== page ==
Carpal tunnel release: Surgical considerations
Entrapment of the median nerve at the carpal tunnel is the most common entrapment neuropathy. Although nocturnal paresthesias are the most common initial manifestation of carpal tunnel syndrome, the patient may also note hand numbness, clumsiness, pain radiating up the arm, and weakness or atrophy of thenar eminence muscles. The most important step in treating carpal tunnel syndrome is the diagnosis. A thorough knowledge of the normal and aberrant anatomy of the structures surrounding the carpal canal and uncompromised visualization of the transverse ligament are crucial to avoiding complications during the surgical release. Since Sir James Learmonth first described the surgical release of the transverse carpal ligament in 1933, several variations of the technique have been described. Most recently, several innovative procedures involving the endoscope have been introduced in the literature. Endoscopic methods include the two-portal techniques of Chow, Resnick, and Brown; the proximal uniportal techniques of Okutsu, Agee, and Menon; and the distal uniportal approach of Mirza. Proponents of endoscopic carpal tunnel release claim a decrease in postoperative palmar tenderness, a more rapid restoration of grip strength, and an earlier return to work as the major advantages of those techniques. These benefits of endoscopic carpal tunnel release must be weighed against the limited surgical exposure with concomitant risks of incomplete ligament release and inadvertent neurovascular or tendon injury. This review discusses the details of the various surgical procedures, both open and endoscopic, as well as discuss the potential benefits and complications associated with each.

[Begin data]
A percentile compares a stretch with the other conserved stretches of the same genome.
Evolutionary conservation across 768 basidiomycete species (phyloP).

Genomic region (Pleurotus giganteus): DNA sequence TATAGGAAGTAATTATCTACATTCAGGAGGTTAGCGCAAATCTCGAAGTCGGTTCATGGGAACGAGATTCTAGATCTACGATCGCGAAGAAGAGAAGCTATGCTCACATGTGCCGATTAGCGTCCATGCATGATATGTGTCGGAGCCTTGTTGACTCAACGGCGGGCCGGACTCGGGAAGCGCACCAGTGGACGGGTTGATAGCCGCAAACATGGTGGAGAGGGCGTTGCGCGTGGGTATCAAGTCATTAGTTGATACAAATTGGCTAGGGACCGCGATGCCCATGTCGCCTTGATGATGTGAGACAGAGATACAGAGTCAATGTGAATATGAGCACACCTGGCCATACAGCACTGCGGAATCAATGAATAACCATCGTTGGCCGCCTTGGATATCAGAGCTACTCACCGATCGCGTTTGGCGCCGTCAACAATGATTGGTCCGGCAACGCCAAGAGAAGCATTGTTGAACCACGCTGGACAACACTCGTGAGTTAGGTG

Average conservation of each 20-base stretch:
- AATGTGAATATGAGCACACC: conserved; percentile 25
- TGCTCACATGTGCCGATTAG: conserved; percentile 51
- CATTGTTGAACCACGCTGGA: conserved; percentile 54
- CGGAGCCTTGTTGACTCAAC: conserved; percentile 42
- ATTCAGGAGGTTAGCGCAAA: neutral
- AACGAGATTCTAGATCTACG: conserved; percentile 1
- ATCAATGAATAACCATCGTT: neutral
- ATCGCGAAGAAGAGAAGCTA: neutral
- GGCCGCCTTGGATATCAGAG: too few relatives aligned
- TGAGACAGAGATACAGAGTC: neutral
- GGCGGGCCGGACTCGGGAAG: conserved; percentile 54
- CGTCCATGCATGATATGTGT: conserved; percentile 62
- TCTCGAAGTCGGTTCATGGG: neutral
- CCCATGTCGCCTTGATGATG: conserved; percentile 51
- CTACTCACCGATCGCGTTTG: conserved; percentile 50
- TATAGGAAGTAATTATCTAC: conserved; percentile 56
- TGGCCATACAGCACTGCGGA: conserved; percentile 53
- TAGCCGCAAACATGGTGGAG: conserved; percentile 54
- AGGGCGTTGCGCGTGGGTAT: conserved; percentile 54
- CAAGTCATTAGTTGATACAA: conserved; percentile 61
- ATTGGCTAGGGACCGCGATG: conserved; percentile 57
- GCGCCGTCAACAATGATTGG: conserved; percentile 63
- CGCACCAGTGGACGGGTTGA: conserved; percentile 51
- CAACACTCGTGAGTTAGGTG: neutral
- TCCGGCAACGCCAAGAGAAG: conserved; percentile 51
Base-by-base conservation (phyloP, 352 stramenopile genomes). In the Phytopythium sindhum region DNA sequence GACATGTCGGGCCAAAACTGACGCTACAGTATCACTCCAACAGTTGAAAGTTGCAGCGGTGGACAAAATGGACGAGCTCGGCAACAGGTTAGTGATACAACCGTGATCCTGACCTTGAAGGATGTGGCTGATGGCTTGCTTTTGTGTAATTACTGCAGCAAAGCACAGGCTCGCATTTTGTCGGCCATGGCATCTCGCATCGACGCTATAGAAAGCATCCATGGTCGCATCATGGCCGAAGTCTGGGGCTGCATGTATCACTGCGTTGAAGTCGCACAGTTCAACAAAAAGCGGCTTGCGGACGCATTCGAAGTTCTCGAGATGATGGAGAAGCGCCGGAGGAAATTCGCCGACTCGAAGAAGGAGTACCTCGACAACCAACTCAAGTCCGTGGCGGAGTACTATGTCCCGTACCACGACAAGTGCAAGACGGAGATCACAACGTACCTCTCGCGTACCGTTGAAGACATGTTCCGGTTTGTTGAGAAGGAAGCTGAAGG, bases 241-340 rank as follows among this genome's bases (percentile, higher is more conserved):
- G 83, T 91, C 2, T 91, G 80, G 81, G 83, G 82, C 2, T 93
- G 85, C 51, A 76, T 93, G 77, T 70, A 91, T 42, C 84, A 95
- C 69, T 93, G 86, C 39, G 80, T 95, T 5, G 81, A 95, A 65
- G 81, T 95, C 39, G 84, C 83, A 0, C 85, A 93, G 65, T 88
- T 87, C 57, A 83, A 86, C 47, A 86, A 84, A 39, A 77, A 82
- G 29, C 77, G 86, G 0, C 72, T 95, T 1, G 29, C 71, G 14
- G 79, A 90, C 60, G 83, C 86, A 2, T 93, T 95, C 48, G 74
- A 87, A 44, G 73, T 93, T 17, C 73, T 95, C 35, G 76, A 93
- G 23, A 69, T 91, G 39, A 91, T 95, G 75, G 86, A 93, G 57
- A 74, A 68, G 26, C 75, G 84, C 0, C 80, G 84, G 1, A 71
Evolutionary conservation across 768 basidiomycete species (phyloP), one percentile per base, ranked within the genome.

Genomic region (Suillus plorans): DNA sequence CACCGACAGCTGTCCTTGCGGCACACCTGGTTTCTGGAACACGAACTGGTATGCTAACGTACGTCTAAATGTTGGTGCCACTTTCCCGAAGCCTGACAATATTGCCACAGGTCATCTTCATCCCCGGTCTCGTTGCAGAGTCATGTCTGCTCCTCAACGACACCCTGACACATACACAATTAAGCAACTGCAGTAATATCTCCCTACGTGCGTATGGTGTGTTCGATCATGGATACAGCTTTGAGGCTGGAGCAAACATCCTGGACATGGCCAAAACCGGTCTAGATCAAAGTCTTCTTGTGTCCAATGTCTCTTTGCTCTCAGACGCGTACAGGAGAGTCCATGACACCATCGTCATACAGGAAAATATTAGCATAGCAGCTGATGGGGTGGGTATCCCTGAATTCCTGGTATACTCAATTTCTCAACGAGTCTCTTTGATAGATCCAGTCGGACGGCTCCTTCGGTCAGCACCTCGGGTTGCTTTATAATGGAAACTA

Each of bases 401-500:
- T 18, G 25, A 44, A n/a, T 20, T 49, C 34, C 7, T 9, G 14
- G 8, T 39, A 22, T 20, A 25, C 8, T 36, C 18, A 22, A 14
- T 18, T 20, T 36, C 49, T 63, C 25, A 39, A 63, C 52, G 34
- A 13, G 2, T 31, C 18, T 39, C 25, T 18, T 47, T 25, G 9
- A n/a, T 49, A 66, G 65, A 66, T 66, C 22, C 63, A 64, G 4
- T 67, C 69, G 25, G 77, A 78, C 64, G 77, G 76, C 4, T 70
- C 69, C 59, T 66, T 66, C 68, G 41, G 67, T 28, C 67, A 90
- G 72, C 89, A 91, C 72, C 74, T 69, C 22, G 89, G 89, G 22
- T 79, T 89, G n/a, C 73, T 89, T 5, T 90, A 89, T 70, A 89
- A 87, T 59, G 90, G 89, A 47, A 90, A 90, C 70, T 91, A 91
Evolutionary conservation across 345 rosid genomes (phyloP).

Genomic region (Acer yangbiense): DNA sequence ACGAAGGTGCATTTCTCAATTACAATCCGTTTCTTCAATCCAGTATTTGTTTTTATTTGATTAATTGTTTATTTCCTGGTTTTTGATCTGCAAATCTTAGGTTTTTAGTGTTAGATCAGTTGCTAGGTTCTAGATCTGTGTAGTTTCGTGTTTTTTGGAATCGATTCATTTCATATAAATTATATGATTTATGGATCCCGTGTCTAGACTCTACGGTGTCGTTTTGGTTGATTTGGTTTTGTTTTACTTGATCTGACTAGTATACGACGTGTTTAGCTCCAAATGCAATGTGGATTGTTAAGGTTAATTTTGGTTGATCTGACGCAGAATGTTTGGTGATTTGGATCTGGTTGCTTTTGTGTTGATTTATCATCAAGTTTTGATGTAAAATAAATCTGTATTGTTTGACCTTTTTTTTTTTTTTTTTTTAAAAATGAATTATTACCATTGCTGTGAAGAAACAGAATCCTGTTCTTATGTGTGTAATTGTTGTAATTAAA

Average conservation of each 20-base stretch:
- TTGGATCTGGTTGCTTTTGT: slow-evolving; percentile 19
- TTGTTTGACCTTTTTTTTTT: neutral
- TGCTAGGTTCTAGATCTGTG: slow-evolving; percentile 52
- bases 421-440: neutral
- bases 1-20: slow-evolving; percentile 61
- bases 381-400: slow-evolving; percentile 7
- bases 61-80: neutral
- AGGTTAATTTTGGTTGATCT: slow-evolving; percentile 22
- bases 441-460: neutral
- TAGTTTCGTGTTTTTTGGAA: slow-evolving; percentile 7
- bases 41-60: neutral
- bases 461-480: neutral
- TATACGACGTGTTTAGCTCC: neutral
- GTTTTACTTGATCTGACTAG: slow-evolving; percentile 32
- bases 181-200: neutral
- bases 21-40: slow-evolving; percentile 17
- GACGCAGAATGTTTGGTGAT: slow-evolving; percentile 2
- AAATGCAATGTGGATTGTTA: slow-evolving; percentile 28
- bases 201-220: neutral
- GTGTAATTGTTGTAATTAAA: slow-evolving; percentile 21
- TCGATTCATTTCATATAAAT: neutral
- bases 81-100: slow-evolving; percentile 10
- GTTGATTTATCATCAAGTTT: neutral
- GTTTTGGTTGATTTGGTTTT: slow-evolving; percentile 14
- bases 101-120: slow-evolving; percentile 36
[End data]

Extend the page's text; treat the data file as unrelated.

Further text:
Kureshi, SA; Friedman, AH
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